Stay healthy and safe... Deirdre

Editor’s Note: Deirdre Pirro writes for PRIMO and provides new and original translations of excerpted works from English to Italian. She has written two books, now on sale through PRIMO. The first is “Italian Sketches - The Faces of Modern Italy,” a book about the most influential Italians in the arts, science and statecraft this past century. The second is “Politica e Prosa” a new book of translations in collaboration with PRIMO’s publisher and editor Truby Chiaviello. If interested, please log on to our Books Page here.






Italian Americans Must March, Boycott, Sue and Demand Equal Protection Under the Law
“We have a right not to be erased.”

By Christopher Binetti

  Four statues of the first immigrant to the Americas, Cristoforo Colombo, were attacked and other statues depicting him have been removed by local governments.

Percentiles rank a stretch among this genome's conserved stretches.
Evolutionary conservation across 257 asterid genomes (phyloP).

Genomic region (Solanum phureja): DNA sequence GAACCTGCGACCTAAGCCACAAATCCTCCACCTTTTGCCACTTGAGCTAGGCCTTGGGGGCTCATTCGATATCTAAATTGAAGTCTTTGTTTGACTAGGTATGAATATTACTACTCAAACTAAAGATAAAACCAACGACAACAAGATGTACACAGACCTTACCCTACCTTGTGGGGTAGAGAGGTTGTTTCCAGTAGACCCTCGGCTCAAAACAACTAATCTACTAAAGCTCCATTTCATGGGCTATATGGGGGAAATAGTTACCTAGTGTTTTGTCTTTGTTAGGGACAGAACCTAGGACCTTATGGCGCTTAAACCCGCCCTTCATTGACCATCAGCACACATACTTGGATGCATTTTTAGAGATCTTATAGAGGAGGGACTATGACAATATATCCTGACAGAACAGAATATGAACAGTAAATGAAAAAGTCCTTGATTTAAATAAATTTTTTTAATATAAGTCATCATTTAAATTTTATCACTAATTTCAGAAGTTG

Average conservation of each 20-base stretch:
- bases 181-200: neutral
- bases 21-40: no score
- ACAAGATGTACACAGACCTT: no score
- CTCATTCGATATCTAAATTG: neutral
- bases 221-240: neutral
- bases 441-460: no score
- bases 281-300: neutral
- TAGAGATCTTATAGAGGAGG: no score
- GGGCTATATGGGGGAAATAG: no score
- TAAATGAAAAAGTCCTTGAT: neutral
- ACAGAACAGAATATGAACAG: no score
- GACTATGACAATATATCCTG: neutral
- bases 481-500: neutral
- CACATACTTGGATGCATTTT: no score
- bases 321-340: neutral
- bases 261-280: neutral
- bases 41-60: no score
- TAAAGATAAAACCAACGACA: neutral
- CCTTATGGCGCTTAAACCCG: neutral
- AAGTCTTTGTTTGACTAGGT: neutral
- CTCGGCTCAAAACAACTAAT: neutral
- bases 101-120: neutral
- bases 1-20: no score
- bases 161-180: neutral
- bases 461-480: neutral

Only in Miami, a Latino-majority city, were Columbo statues spared. That is because the Latino mayor and mostly Latino police force respects Colombo or at least understands what he means to so many Latino and Italian Americans. Attacking Colombo is xenophobic, racist, and Italophobic, as well as Hispanophobic. After all, he worked for Spain and without him, there would be no Latinos.
   Black Lives Matter (BLM) is now the predominant civil rights movement in America. Some of the movement’s supporters who are rightly angry at systemic racism in America and police brutality have resorted to violence. They have taken their frustrations out on Italian symbols and public works of art.
   The governor of Minnesota called the lynching and take-down of the Colombo statue there as “civil disobedience.” No, it is not. This was rioting, plain and simple. Italians should boycott and march in protest against Minnesota until we get our statute back, an apology, arrests and prosecutions for those who vandalized the artwork.
   “Italian Lives Matter” should not be a banned phrase, but I guarantee you that GoFundMe will ban it, so will Twitter, Facebook and perhaps YouTube. No one cares about Italian lives. Even Italian American politicians such as Mayor Joseph Curtatone of Somerville, Massachusetts, will routinely harm the Italian American community to impress suburban white progressives.